“Do you believe in the power of love?” she wrote alongside a photo of her next to her mom.”What about lack thereof? 50/50 There’s strength in knowing there’s something or someone you can always lean back on. Someone to catch u when u fall. I’ve been being strong for you, hoping I’ll get a chance to feel that feeling from you.”
Cole and her older sister, Neffeteria, haven’t spoken publicly on the news. During Cole’s latest reality series on BET, Keyshia Cole My New Life in 2019, the singer and Lons had a conversation about the possibility of her not being around, which Cole said, understandably, alarmed her.
“Some things happen out there in the streets and it scares a child, the thought,” Cole said.
“One day chicken the next day feathers. If I die today you’re going to move on and you’ve got to make it. You’ve got to live for Keyshia,” Lons replied. “You have to live for you and your family not nobody else. You don’t have to do nothin’ but die and pay taxes, but you have to move on if anything happens to me. At the end of the day you’ll see me later. Up there.”
She added, “I’m a be always where you can find me. Even when God calls me. A mother’s love will always protect you.”
Tennis Player Coco Gauff Tests Positive For COVID-19, Will Not Attend Olympics
17-year-old tennis player Cori “Coco” Gauff was slated to be on the U.S. tennis team at the upcoming Olympic Games, but has withdrawn after testing positive for COVID-19.
She broke the news via social media.
“I am so disappointed to share the news that I have tested positive for COVID and won’t be able to play in the Olympic Games in Tokyo,” she wrote in a note. “It has always been a dream of mine to represent the USA at the Olympics, and I hope there will be many more chances for me to make this come true in the future.” At #25, Gauff is the youngest player with a Women’s Tennis Association ranking in the top 100 .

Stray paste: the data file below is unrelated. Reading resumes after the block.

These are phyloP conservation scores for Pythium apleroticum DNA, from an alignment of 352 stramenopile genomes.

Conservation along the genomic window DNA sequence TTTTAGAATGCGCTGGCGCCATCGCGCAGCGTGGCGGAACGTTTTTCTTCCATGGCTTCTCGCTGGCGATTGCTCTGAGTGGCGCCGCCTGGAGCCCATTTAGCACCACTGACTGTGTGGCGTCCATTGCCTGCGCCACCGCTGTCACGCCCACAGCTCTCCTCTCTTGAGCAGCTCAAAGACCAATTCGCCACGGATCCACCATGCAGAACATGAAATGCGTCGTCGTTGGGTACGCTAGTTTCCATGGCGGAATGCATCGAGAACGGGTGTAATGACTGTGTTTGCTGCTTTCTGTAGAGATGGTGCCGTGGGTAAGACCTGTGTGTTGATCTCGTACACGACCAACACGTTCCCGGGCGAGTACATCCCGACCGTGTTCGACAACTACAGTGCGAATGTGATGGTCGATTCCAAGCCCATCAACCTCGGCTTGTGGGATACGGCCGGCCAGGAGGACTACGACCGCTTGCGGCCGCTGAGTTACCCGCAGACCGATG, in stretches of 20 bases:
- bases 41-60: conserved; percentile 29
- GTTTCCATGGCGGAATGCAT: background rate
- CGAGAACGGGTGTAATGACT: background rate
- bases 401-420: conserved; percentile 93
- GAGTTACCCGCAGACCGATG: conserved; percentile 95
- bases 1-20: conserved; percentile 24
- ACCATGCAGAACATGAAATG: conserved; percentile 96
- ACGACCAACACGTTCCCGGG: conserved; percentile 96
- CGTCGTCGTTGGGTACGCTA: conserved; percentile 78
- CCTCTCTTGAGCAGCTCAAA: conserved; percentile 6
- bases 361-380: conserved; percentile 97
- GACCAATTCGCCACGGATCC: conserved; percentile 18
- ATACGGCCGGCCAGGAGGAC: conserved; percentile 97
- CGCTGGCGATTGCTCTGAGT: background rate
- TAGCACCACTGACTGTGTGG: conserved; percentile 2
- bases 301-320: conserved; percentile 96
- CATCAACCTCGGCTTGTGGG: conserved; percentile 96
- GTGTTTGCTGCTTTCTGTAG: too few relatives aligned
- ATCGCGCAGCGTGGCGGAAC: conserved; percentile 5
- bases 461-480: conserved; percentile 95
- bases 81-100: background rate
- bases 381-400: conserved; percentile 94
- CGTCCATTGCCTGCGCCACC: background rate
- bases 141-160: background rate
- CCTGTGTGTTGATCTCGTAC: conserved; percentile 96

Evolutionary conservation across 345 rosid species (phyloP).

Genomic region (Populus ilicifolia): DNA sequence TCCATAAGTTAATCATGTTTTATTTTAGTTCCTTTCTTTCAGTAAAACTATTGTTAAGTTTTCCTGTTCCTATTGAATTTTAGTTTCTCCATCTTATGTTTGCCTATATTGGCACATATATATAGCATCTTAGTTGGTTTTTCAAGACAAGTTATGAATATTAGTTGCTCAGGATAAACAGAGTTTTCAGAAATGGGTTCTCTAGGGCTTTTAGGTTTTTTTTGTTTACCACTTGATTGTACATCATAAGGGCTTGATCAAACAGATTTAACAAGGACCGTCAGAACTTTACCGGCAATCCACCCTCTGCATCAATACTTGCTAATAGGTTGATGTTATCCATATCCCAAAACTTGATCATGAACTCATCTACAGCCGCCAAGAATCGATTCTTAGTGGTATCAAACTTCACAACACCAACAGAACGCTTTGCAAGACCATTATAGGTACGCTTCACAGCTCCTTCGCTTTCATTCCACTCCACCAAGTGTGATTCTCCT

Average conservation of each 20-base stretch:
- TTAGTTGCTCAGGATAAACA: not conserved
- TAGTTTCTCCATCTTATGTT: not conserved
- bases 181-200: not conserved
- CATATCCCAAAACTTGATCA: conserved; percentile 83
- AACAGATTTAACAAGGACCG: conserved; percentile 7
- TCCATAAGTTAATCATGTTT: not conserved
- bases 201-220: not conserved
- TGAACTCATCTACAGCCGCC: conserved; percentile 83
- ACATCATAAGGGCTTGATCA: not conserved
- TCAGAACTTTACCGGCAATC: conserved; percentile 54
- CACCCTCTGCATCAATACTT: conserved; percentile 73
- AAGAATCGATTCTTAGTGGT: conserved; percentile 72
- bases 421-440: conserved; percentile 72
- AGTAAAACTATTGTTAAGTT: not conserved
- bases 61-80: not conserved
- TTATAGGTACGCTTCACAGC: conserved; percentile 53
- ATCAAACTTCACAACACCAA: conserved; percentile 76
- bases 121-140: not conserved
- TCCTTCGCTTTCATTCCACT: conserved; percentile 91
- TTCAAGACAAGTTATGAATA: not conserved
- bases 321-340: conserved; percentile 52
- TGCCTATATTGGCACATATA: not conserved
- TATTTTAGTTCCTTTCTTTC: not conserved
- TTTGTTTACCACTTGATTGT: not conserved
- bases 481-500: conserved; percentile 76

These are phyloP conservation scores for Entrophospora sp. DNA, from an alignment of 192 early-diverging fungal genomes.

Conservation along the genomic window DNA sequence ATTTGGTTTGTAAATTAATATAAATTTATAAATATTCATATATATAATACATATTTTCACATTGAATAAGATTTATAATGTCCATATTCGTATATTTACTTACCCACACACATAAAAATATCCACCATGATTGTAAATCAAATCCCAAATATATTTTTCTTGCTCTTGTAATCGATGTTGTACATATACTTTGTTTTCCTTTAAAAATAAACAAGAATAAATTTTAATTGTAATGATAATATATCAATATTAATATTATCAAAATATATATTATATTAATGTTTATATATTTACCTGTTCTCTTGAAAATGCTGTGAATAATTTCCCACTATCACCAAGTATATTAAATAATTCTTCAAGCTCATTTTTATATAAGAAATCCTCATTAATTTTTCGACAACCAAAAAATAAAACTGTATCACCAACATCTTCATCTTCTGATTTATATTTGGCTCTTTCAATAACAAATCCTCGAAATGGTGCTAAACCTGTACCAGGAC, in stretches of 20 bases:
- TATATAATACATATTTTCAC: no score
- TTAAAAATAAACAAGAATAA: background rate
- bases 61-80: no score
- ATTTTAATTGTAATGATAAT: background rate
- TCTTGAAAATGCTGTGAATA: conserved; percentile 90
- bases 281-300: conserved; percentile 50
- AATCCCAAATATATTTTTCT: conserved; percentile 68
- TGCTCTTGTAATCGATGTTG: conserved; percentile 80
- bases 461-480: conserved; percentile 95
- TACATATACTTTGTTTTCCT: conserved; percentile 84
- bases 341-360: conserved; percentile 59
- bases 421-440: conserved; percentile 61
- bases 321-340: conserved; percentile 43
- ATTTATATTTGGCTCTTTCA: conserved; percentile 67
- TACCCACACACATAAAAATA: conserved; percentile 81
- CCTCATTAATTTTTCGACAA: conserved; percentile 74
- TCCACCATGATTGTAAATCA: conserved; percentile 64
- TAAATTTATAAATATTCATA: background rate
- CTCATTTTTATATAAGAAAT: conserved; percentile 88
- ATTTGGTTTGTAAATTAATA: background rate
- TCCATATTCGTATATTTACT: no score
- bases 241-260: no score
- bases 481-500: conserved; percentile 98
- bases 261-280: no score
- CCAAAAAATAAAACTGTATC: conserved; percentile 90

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At 15, Gauff shocked the sports world when she beat tennis icon Venus Williams in the opening round of Wimbledon in 2019. She then bested Williams again during her Australian Open debut in January 2020 and defeated Naomi Osaka at the same event.
Gauff finished her statement by wishing all of her fellow athletes well. “I want to wish TEAM USA best of luck and a safe game for every Olympian and the entire Olympic family.”
Paul Mooney, comedian and writer for Richard Pryor, dies at 79
Paul Mooney, the comedian, actor and writer for Richard Pryor, died on Wednesday morning, his representative Cassandra Williams confirmed.
He died at his home in Oakland, Calif., after suffering a heart attack.
Mooney’s Twitter account also shared the news on Wednesday morning, posting “Thank you all from the bottom of all of our hearts…To all in love with this great man.”
Mooney served as the head writer on “The Richard Pryor Show” and co-wrote some of Pryor’s material on several of his comedy albums and his “Saturday Night Live” sketches. Mooney also wrote for “Sanford and Son,” “Good Times,” “In Living Color,” “Pryor’s Place,” “The Larry Sanders Show,” “Chappelle’s Show” and BET’s reality TV parody show “Real Husbands of Hollywood.”
In addition to his stand-up comedy, Mooney appeared in movies like “The Buddy Holly Story,” where he played Sam Cooke, “Bustin’ Loose,” “Hollywood Shuffle,” Spike Lee’s “Bamboozled” and most recently “Meet the Blacks” in 2016.
On Dave Chappelle’s Comedy Central show, Mooney played the recurring character Negrodamus, a Black version of the philosopher Nostradamus who specialized in answering questions like “Why do white people love Wayne Brady so much?” (Answer: “Because Wayne Brady makes Bryant Gumbel look like Malcolm X”).
Much of Mooney’s stand-up material focused on race. His sets at the 2005 BET Comedy Awards and the 2006 BET tribute to Black History Month skewered celebrities like Michael Jackson, Whitney Houston, Oprah Winfrey, Lil’ Kim, Diana Ross, Flavor Flav, Terrell Owens and more.
In 2007, he published a memoir titled “Black Is the New White,” in which he discussed his relationship with Pryor and some of his most iconic and controversial comedy sets.